BPA Adopts New Ratesby Staff
BPA Journal, August 2013
In July, BPA adopted a 9 percent average wholesale power rate increase and an 11 percent average transmission rate increase for the fiscal year 2014-2015 rate period. The transmission rate increase is the first in six years. The new rates support needed improvements to ensure the region's federal hydropower and transmission systems continue to reliably deliver carbon-free, affordable power to Northwest homes and businesses. The new rates take effect Oct. 1, 2013.
"We recognize that rate increases are very challenging for customers, especially for those still in the throes of a slow economy," said BPA Acting Administrator Elliot Mainzer. "But the increases are necessary so that we can preserve the long-term value of carbon-free federal generation and support the reliability of the high-voltage transmission lines that serve Northwest public utilities."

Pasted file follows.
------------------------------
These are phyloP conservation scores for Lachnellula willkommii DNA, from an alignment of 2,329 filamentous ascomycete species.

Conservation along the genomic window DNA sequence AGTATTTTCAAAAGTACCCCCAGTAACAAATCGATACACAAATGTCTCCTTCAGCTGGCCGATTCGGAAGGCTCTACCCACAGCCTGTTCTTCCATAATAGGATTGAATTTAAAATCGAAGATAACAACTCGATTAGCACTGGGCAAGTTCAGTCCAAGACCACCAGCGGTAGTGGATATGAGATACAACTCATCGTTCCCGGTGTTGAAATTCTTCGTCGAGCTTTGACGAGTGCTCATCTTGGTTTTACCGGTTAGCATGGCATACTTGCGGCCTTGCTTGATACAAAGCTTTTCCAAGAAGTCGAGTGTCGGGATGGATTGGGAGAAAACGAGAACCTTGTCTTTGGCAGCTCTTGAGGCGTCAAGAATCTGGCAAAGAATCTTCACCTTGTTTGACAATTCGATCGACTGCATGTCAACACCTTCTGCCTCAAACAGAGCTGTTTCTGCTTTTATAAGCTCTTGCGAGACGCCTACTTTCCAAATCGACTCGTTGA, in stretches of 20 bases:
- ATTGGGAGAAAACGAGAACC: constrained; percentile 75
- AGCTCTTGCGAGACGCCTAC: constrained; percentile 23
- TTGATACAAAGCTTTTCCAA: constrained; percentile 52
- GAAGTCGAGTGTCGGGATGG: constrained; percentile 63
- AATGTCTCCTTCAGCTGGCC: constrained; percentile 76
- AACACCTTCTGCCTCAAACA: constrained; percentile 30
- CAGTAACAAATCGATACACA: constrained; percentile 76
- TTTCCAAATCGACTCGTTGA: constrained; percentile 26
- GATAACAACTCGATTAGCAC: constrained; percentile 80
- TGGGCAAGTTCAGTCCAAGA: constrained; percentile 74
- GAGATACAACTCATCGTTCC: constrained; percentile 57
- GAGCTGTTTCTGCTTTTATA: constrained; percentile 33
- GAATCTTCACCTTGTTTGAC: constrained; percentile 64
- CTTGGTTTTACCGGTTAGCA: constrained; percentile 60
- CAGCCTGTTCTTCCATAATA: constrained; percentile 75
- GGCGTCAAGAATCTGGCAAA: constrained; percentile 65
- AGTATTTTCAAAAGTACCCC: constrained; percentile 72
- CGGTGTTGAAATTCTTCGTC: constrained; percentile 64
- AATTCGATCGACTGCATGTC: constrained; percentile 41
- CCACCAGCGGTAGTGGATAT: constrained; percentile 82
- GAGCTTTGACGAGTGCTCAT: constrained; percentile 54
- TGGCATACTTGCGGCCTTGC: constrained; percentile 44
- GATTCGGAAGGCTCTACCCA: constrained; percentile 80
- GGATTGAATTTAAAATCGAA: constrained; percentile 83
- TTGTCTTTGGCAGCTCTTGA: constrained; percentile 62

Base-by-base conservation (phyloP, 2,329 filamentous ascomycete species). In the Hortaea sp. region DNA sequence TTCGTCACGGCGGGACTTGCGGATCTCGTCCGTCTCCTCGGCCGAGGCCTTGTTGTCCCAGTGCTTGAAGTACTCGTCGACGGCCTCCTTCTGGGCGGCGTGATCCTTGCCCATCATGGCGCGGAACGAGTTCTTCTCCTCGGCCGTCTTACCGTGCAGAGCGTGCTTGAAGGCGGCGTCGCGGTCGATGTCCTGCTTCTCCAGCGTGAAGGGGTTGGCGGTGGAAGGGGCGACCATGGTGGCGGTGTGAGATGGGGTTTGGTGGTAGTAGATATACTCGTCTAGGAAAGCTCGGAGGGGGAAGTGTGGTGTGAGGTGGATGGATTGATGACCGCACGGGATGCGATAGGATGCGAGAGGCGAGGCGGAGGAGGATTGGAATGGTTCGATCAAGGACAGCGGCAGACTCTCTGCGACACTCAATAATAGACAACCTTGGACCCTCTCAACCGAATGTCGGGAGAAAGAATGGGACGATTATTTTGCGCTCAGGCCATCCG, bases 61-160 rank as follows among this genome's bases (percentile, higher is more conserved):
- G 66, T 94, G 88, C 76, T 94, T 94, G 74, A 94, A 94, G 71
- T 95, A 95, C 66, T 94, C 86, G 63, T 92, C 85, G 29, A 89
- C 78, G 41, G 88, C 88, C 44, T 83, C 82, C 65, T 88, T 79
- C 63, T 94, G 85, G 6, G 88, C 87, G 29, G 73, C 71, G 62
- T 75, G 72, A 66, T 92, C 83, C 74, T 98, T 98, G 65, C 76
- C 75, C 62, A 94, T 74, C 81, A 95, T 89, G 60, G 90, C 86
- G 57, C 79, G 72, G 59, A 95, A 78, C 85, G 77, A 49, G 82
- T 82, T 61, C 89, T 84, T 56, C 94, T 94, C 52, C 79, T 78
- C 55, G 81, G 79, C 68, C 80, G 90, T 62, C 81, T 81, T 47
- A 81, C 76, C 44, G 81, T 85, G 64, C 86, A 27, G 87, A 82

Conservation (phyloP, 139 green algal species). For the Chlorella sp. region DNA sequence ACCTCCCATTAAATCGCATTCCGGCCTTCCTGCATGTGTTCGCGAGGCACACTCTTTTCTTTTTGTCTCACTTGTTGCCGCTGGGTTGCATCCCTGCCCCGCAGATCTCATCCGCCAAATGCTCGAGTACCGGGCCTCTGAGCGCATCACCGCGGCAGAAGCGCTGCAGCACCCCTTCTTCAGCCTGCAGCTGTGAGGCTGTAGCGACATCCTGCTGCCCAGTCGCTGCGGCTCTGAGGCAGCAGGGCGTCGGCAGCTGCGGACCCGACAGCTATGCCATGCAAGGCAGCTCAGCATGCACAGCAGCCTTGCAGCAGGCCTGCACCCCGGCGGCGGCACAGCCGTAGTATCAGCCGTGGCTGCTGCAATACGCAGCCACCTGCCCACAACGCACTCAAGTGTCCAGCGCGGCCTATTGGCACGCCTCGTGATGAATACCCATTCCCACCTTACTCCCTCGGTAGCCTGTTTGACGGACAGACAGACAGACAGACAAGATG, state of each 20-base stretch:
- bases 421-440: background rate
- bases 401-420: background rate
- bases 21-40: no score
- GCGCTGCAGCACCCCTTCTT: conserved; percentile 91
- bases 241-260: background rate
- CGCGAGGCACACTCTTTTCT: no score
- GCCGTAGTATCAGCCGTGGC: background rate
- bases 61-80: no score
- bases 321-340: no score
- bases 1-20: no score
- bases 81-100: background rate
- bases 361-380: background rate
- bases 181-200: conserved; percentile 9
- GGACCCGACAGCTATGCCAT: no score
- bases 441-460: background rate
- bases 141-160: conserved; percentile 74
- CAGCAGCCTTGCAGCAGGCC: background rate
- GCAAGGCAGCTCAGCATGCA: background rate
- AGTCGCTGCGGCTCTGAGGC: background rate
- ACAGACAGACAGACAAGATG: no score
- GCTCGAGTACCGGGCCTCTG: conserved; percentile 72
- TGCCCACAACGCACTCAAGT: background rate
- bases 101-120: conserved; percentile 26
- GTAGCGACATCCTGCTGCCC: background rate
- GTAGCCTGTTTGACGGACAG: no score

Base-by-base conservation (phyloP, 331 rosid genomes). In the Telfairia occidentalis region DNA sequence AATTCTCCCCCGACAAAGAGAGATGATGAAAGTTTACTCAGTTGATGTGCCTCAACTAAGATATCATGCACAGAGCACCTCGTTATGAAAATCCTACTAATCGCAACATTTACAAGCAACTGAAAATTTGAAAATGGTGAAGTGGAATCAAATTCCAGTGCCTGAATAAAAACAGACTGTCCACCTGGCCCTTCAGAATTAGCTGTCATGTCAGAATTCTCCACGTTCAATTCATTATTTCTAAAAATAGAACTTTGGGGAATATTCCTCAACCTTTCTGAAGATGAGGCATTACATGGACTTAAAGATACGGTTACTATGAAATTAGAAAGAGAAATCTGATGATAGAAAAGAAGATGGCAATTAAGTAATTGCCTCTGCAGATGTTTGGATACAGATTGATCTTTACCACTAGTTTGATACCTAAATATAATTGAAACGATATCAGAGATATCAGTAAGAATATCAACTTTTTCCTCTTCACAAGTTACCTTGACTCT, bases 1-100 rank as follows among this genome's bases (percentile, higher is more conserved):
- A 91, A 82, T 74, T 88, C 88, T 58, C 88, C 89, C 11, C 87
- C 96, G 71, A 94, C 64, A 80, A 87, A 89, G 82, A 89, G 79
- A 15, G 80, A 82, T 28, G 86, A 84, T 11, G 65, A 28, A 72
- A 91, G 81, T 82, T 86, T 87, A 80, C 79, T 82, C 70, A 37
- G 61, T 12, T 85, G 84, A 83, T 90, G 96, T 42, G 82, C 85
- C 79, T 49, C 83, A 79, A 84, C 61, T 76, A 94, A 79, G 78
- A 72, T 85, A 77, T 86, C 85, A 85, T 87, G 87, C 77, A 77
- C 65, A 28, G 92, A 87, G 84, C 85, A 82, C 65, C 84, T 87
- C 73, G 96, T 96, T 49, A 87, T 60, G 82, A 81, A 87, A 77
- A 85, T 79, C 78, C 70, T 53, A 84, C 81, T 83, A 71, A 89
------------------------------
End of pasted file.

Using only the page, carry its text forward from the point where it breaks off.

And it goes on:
For BPA's utility power customers, the wholesale rate increase will be an average of 9 percent higher than current rates. The increase stems from higher costs to operate and maintain the federal hydroelectric system, higher costs to fund existing long-term agreements for the fish and wildlife mitigation program, and reduced revenues from surplus power sales due to low market prices.
For transmission customers, the first rate increase in six years averages 11 percent higher than current rates. The transmission rate increase stems from a growing construction program driven by the need to repair and replace aging infrastructure and increase spending on mandatory compliance and security requirements. An average of $20 million per year in financial reserves will be used to offset part of the rate increase.
Wholesale power and transmission rates are developed every two years through a formal rate-setting process with BPA's utility customers and other stakeholders. The process began in November when BPA announced its rate proposals for fiscal years 2014 and 2015.
The new rates will affect utilities differently depending on the amount of power and type of services they purchase from BPA. Local utilities ultimately determine the rate impact of BPA rates on individual businesses and residents.
learn more on topics covered in the film
see the video
read the script
learn the songs